Poverty, it turns out, is etched into our DNA.
"For each decrease of one year in parental home ownership, the participants' odds of developing a cold increased by approximately 9 percent."
That's not a metaphorical statement. Growing up poor leaves a permanent mark on our permanent genetic code, according to new research.
Socioeconomic status during childhood correlates with shorter sections of DNA, known as telomeres, later in life, explains a study published in the November issue of the journal Brain, Behavior, and Immunity. Telomeres are the caps to a strand of DNA and, like a case covering an external hard drive, they protect the internal data from corrosion. Without getting too deep into the science, the length of the telomere is a rough indicator of the age and health of a human cell. Every time a cell splits into two, the telomere is slightly shortened. So DNA degrades as it divides. It's a component of human aging. It's also the reason why cloned animals like Dolly the sheep don't live as long as the originals — you make a baby animal with old DNA, and it ages faster.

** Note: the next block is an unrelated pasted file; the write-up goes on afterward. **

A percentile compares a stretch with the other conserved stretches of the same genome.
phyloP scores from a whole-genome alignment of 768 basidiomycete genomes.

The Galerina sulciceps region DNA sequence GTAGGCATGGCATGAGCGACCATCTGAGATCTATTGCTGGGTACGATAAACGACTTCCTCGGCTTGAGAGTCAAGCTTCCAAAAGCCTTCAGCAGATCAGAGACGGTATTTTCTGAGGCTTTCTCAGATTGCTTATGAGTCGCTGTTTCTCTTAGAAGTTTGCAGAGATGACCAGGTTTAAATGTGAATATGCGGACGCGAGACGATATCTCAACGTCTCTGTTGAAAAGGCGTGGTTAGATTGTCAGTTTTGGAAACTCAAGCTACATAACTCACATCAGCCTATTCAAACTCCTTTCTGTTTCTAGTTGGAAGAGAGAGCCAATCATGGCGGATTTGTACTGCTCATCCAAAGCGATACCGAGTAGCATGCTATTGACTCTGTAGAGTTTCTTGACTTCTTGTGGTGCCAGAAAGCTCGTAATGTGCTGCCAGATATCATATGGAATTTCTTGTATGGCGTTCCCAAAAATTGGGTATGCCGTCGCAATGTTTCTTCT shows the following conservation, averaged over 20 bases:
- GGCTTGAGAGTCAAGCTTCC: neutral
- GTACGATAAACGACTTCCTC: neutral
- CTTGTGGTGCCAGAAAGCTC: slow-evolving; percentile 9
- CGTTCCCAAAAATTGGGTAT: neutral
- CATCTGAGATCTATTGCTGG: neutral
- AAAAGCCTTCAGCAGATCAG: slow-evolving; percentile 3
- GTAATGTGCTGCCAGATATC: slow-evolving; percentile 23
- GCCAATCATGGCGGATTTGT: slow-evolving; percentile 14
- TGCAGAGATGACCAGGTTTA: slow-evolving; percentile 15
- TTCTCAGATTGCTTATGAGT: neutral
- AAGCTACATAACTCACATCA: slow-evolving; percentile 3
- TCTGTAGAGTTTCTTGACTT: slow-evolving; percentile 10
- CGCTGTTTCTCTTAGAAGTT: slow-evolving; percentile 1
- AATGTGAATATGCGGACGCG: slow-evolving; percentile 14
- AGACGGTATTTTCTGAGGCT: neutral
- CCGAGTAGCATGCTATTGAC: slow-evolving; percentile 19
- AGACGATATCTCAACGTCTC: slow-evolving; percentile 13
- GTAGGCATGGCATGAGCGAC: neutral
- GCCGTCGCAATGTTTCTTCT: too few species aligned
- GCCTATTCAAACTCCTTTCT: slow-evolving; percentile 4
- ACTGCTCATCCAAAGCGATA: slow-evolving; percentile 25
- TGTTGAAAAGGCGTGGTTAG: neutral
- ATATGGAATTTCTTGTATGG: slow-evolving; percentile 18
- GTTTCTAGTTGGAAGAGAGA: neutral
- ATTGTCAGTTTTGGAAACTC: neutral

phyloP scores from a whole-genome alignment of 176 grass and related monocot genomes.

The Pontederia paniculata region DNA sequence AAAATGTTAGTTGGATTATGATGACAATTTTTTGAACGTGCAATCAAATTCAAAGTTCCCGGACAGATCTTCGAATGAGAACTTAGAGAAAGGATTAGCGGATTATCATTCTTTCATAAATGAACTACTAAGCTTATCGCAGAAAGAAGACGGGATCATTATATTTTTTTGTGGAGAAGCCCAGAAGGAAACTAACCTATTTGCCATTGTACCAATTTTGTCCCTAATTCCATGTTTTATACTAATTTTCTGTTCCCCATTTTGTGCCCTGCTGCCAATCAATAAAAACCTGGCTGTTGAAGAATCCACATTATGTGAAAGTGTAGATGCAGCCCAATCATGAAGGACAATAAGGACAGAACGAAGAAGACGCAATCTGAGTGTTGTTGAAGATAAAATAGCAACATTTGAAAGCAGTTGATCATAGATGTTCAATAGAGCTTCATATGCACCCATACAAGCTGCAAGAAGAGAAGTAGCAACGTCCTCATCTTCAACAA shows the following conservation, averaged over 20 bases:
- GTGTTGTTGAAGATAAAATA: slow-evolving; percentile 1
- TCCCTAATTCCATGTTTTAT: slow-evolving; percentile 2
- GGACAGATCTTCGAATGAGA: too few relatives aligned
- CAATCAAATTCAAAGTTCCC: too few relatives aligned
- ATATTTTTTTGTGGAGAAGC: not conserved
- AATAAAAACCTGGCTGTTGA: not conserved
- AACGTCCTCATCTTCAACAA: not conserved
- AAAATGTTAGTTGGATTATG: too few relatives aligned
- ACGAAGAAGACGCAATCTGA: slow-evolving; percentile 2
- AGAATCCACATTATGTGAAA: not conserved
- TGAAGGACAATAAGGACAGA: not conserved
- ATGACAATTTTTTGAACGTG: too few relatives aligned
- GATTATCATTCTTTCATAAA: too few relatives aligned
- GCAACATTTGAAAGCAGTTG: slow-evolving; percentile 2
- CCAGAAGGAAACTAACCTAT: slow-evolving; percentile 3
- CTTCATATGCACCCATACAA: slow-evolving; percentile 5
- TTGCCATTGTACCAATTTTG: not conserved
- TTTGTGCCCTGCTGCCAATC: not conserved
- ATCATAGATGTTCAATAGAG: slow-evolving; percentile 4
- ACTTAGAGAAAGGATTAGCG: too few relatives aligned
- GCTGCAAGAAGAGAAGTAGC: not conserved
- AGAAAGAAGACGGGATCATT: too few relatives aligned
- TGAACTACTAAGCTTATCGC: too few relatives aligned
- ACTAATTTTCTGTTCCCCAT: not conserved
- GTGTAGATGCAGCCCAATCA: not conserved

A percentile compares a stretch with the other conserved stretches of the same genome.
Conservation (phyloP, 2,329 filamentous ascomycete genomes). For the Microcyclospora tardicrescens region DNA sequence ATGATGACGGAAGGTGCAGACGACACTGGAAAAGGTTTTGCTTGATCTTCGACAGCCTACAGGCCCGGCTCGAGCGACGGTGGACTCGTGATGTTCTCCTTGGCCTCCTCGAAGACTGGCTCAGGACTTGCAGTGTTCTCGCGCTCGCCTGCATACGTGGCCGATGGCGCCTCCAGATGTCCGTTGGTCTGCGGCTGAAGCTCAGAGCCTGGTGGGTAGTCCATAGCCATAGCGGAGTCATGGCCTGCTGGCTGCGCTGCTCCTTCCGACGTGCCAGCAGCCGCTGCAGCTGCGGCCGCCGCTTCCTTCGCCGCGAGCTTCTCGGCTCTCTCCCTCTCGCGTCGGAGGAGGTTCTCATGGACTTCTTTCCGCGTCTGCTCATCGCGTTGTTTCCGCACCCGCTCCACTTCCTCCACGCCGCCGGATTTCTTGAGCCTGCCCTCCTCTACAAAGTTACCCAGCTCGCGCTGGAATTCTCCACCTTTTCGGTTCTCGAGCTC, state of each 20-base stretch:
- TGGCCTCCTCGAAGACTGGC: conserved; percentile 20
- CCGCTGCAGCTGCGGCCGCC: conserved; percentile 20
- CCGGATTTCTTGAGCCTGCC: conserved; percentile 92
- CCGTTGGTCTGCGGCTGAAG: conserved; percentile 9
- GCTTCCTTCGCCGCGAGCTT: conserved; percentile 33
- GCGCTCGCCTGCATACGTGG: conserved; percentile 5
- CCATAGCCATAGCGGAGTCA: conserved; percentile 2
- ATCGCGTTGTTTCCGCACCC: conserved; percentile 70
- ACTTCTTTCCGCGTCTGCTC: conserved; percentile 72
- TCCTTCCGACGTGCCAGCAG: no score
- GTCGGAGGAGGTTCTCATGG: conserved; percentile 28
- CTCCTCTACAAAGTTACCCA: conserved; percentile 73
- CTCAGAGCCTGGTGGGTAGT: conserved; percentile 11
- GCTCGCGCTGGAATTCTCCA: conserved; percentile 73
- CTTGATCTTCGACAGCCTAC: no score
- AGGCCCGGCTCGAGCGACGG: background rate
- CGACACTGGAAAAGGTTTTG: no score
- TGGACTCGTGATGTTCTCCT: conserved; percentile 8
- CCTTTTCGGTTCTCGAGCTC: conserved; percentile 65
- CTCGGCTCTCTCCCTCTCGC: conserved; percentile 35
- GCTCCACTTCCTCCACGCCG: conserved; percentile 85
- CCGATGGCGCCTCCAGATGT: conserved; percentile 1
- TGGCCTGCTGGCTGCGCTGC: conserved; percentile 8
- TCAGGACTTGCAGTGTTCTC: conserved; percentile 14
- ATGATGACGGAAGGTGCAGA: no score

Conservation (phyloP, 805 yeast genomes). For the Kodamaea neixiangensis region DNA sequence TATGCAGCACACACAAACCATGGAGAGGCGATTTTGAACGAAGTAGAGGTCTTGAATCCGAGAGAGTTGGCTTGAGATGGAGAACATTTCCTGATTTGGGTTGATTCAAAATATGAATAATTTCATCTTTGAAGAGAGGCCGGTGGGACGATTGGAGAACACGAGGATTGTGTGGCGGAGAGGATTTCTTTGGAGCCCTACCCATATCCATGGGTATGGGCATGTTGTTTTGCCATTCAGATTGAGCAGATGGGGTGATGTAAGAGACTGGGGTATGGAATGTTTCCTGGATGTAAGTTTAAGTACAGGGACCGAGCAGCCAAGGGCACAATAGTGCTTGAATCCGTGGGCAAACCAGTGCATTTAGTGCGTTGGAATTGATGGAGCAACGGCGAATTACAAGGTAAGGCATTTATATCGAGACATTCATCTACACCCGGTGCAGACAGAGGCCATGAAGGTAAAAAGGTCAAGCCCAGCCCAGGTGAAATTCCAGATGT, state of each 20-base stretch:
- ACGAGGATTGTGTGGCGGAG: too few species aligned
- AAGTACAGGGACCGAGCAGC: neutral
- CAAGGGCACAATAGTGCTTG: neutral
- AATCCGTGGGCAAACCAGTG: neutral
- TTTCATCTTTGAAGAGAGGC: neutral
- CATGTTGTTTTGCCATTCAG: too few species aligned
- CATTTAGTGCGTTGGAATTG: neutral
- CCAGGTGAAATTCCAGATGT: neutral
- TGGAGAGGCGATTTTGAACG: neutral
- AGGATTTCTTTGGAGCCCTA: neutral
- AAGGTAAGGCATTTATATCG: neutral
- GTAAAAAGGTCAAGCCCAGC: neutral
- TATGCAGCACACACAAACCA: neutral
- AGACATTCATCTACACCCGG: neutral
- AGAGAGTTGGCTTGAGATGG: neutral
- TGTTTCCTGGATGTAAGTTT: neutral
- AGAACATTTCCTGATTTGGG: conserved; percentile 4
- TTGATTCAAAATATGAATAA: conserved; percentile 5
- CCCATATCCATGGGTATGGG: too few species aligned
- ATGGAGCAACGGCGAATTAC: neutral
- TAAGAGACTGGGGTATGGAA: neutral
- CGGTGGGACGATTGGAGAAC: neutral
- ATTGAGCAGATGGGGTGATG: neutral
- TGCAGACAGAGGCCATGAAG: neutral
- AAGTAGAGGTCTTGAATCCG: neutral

More broadly, the telomere "is a marker of the functionality of certain immune cells," lead researcher Sheldon Cohen says. "The shorter these telomeres, the less functional these immune cells are. " And somehow poverty is inscribing itself on the code of mankind.
Cohen's study found that for each year a person spent living in a home their parents didn't own (a rough, yet relatively reliable indicator of socioeconomic status), the telomere length decreased by 5 percent.